The Windward Maroons
The inscription of the Blue and John Crow Mountains National Park as a UNESCO World Heritage Site in 2015, recognized the natural as well as the cultural heritage of the region; specifically - The Windward maroon communities. Their story begins 500 years ago during the imperial race to capture territory in the New World. The Spanish Conquistadors claimed Jamaica first and with the subsequent death or desertion of the indigenous Taino, they looked to African labour to establish their society. Some of these Africans escaped and joined the Taino in the hills and mountains. The absconded Africans were labeled Maroons; a derivation from the Spanish word for ‘wild’ - Cimarrón. When Britain challenged Spain for control of the island in the 17th century, the Conquistadors required their African slaves to join the resistance. They chose freedom instead and retreated to the mountains.
The Windward maroons would settle in the Blue and John Crow Mountains while the Leeward maroons made the Cockpit country their stronghold.
The absconded Africans were labeled Maroons; a derivation from the Spanish word for ‘wild’ - Cimarrón. The Windward maroons would settle in the Blue and John Crow Mountains while the Leeward maroons made the Cockpit country their stronghold.
The rugged topography, lush forests and numerous water sources were used by the Windward Maroons to wage their successful guerrilla warfare against the British. The signing of the Peace Treaty in 1739 secured the sovereignty of the Maroons and brought the war to an end. The Maroons established their communities in the most remote sections of the island. Separated from mainstream society, the maroons became a time capsule of pre-colonial African traditions; which is evident today in their unique language, theology and music.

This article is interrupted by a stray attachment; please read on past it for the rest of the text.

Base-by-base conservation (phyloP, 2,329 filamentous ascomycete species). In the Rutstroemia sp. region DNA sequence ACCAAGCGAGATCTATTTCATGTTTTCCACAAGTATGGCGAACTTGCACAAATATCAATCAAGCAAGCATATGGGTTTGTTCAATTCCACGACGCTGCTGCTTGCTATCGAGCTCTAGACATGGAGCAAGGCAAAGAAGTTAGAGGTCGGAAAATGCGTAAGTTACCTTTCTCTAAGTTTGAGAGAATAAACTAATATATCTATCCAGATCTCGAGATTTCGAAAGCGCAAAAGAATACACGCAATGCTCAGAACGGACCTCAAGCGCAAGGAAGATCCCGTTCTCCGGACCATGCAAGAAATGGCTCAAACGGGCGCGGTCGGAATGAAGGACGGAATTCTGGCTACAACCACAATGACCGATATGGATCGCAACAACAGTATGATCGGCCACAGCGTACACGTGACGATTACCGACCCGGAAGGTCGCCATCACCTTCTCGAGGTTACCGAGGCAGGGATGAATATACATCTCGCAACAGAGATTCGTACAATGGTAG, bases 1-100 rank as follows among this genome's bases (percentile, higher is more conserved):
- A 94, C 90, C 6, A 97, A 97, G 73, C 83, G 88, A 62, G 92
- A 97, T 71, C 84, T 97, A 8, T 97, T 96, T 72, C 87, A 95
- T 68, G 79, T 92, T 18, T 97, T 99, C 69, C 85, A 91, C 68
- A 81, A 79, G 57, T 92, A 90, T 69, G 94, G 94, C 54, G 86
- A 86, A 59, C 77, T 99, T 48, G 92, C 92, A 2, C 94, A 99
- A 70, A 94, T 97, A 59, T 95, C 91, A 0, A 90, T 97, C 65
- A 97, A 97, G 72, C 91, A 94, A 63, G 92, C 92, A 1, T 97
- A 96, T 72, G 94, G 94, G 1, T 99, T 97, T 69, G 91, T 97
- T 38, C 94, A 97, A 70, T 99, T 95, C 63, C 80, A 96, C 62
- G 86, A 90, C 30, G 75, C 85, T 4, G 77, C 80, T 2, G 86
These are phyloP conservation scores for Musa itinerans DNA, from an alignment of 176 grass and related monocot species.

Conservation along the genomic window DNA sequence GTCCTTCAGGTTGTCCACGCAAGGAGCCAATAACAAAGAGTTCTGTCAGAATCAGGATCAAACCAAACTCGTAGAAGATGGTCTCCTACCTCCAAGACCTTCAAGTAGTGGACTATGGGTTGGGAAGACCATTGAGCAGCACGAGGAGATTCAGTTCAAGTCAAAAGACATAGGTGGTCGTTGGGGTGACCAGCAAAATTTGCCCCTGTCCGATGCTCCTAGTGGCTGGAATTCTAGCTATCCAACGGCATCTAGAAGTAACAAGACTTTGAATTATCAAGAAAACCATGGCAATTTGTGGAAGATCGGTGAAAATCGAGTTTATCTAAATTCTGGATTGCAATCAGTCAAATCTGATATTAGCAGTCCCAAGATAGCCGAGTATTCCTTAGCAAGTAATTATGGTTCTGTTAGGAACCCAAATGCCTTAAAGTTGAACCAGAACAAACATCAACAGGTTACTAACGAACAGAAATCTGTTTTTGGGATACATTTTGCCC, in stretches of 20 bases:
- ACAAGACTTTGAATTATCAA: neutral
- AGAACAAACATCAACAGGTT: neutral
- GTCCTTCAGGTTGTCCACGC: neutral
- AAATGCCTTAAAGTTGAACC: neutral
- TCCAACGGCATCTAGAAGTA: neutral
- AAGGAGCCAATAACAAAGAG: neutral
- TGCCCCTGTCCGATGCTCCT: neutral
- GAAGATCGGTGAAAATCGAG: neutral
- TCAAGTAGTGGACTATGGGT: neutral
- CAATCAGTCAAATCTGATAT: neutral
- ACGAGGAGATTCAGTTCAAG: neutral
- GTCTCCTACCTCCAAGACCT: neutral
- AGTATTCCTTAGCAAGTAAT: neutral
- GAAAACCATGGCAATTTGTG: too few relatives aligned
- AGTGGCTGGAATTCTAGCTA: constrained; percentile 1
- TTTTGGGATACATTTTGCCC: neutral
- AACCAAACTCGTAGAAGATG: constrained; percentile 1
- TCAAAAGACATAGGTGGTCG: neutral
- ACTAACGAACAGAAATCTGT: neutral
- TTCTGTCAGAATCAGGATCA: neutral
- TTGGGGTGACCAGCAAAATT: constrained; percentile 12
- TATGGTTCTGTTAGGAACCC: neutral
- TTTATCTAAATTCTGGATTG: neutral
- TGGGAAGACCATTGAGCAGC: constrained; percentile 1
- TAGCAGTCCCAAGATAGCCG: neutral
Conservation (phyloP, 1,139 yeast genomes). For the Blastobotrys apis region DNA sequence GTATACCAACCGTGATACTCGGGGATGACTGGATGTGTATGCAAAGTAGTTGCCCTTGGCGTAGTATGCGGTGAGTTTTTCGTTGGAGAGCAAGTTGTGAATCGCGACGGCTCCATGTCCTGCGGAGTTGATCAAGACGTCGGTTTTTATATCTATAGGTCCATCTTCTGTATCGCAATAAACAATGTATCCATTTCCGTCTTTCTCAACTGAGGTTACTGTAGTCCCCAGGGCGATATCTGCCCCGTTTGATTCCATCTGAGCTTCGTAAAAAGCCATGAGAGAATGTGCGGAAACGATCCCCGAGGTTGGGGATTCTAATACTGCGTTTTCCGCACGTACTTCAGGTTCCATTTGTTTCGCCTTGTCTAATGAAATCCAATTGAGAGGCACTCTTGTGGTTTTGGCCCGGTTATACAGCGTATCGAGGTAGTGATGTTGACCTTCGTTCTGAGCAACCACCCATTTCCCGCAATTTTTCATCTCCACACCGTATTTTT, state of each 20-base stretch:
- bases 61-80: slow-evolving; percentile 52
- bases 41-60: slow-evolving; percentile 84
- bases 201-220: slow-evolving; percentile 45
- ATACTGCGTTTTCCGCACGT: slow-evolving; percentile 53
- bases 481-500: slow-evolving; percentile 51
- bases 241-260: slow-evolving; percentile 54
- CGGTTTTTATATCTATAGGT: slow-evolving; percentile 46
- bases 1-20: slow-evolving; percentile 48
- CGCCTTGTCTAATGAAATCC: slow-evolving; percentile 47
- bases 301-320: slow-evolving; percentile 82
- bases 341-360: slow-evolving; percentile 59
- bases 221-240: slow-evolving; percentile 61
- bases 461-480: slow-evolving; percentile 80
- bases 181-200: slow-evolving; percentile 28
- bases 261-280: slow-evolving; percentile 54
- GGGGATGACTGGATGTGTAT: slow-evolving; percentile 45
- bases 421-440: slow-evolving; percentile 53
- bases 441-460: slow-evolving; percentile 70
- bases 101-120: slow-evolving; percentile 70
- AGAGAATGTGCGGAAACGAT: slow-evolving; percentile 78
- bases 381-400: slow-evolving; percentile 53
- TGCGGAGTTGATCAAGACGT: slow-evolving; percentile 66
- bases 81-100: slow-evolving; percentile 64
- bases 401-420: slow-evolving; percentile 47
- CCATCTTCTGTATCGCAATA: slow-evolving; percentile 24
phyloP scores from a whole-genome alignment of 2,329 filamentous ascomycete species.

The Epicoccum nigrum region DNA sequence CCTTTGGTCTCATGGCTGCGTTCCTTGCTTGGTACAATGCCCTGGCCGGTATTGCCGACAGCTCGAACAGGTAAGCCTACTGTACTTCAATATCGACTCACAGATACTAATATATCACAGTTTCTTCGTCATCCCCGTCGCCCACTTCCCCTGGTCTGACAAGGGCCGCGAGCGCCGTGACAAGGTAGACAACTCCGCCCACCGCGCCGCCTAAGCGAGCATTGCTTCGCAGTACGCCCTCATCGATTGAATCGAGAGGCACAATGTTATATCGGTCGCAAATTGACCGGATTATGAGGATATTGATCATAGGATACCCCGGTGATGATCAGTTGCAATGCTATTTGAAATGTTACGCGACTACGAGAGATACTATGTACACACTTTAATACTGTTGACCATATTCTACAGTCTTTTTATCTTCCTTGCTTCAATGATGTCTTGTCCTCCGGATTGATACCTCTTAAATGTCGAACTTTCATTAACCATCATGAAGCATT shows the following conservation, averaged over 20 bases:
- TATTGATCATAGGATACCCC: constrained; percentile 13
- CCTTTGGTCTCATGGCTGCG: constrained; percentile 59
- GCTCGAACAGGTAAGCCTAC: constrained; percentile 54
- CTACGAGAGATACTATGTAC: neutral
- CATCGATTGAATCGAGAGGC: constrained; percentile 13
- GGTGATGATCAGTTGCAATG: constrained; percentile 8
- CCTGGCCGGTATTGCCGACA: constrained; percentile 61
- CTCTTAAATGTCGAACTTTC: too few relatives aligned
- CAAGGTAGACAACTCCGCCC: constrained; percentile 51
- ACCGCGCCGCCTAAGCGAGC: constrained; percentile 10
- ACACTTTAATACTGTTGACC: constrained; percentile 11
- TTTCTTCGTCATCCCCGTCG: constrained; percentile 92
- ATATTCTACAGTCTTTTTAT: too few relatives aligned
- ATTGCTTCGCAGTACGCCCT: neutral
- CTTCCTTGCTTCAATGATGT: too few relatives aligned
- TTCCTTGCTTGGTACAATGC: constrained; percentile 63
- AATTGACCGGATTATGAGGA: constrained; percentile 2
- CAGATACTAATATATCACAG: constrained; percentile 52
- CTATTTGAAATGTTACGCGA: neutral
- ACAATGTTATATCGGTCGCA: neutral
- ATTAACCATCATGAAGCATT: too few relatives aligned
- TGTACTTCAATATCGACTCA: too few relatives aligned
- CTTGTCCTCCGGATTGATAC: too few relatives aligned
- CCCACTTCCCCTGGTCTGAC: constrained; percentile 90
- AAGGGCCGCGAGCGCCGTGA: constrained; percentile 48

There are three main Windward Maroon communities: Moore Town in the Rio Grande Valley, Charles Town in the Buff Bay Valley and Scotts Hall in the Wag Water River Valley.
The music of the Moore Town Maroons has been recognised by UNESCO as a "Masterpiece of Oral and Intangible Heritage". The Maroons still retain many traditions in their governance, music, dance, drumming, cuisine and use of herbal remedies amongst others.